I wrote before about how I’m terrified of starting my MA next fall. My Chinese isn’t good enough yet, on any front, to be successful in a real graduate class. Naturally, all of my goals for the coming year (and more specifically for the first 9 months or so before the fall semester starts) revolve around getting me ready.
I mentioned recently that I want to read a novel per month in addition to the reading I’m doing in my field. The idea is to increase my comfort with reading Chinese, ideally with progressively more difficult books. I’m still planning on doing that, but it’s going to take a back seat to books more specifically relevant to my field. That is, if I don’t finish a novel each month, but I’m successful as far as preparing for my MA, I’ll be happy. At worst I should still be able to get in a novel every two months.
I’m still doing the TV and movie thing. I’m not doing it as intensively as I thought I might, because I think I’ve found my Pareto sweet spot with this. Rather than going through a 15-minute chunk of a movie or TV show every day and drilling the sentences from it (which altogether takes a significant amount of time), I go through a chunk or two every week and then just passively listen while occasionally shadowing over a period of several days. I end up essentially memorizing each chunk anyway. This also frees up more time for extensive watching. I’ve found that as insane as the variety shows like 康熙來了 and 大學生了沒 are, they’re really excellent as far as natural, unscripted speech and (mostly pop-)cultural knowledge. I’ve learned a lot by doing these two things, and it doesn’t take up as much of my day as before. I’m pretty happy with the way my speech is improving just from doing this and speaking in Chinese more throughout the day.
So, onto the meat. I’ve been poring over undergraduate course syllabi recently in the three basic areas of my field (文字學, 聲韻學, and 訓詁學) and speaking to other graduate students about them, and I’ve picked out a few books for each subject (as well as 國學 and history) that seem to be most recommended, bought them, and put them on my shelf to read. I figured the other students starting their MAs at the same time I do will at least have read these books or similar ones (most will have BAs in Chinese too), so it’s my attempt at catching up as much as I can.
These are the books I will have read by mid-September, when the fall term starts:
I’ll also be working through a book called 《商周古文字讀本》 by 劉翔 et al. It’s very much like any 文言文 reader you might find, except the selections are all from Shang and Zhou dynasty oracle bone and bronze inscriptions. Every selection has a rubbing or other image of the inscription, along with the text transcribed into modern traditional characters, and copious annotations.
There’s also a book called 怎樣學系《說文解字》 that I might pick up, along with a few 說文-related reference books. I need to get some practice with some actual research methodology, rather than just reading about it.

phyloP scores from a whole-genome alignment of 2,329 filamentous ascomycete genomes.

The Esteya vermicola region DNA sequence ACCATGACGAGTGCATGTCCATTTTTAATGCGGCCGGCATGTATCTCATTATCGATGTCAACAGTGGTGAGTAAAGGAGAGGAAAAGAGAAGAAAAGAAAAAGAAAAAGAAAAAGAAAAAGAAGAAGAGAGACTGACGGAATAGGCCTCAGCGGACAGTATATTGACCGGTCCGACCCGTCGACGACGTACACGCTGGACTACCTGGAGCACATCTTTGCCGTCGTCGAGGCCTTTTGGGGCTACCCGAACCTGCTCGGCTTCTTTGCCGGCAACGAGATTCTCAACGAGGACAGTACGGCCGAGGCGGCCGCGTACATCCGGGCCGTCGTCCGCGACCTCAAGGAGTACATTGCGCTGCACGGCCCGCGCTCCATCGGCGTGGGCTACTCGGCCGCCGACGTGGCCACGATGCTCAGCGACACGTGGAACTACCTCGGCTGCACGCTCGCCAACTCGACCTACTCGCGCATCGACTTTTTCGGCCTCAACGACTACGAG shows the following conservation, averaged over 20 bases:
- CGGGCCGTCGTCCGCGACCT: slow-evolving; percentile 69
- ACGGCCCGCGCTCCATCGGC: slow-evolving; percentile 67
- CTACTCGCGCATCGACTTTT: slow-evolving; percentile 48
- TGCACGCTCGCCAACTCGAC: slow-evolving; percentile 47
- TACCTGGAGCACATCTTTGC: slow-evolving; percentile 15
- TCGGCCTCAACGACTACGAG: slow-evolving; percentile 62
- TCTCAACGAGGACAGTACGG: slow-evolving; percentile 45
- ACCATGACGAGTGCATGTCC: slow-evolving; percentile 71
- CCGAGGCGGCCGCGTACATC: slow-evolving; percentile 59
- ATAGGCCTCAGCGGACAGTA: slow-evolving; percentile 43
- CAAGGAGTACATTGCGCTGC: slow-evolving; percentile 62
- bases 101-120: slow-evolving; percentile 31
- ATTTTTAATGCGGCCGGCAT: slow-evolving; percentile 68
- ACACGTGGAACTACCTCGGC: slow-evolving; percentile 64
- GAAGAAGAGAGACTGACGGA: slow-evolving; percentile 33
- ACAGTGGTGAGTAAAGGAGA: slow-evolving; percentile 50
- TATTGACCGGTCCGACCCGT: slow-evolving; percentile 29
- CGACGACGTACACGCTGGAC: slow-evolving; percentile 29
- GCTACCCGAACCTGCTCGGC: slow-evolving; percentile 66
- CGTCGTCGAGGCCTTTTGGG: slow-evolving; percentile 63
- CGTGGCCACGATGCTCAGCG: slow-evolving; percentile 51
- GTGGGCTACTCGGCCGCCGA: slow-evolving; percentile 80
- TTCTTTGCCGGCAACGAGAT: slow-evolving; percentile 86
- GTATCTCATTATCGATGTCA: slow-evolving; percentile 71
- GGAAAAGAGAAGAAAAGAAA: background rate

If I have time, I’ll also read 《聲韻學》 by 竺家寧, but that’s a fairly hefty tome at nearly 700 pages. There’s also an 《音韻學教程》 by 唐作藩 that I’d like to read if I can find a copy. But the three books listed above have priority.
I don’t know so much about this subject yet, so this list may grow. Hopefully not, because I’ve already set myself up for enough reading.
That last book is secondary to the 《商周古文字讀本》 mentioned above, but I still hope to finish it before starting my MA. One unit per month should be doable. I’d like to read more 文言文 (particularly post-Han, as my reading list is heavily weighted toward 先秦兩漢) if I have time, but again, that’s secondary. At the least, I’ll be bringing some with me on my trip to the US next summer.
Yeah, those last two are popular history, not scholarly, but I’m OK with that considering everything else I have on deck. Looks like they’re used in some undergrad classes anyway.
We’re looking at around 5000 pages over the next 9 months, just related to my field, not counting any other reading I may do. And that’s just for now. I’m sure the list will grow to an unmanageable size, but I’ll just have to do the best I can.
Oh yeah, and I’m studying Japanese now too. This only takes up maybe 30 minutes of my day. I got fed up with how slow the Assimil recordings are, and couldn’t find a reasonable textbook in English because they all tend to assume you’re terrified of 漢字 and introduce them very slowly, so I found one published for Taiwanese people instead. It’s called 《大家學標準日本語》 by 出口仁, and it seems just fine so far. At the very least, it presents all the sentences the way Japanese people would write them, kanji and all, and the MP3 recordings are clear and at a reasonable speed. I’m still finding my pace with this book, so I’m not making any concrete goals yet.
As I mentioned before, I’m also working on writing with a tutor. For now, I’m preparing my applications for grad school and scholarships, but once I’m done with that I’ll be working on the sort of writing I’ll need to do for my classes.
Here’s an idea of what a day may look like for me:
Reading 《文字學概要》: 1 hour
Reading 《基礎音韻學》: 1 hour
Reading 《商周古文字讀本》: 1 hour
Watching TV shows and movies: 1 hour (on the bus, doesn’t count)
Studying 1 lesson from 《大家學標準日本語》: 30 minutes
Working through movie subtitles: 30 minutes (only on some days)
Writing: 30-60 minutes
So that’s 4-5 hours per day of study, plus an hour of TV/movies on the bus. Not all that bad, right?
I’ll set specific goals for January when I post my December goals update.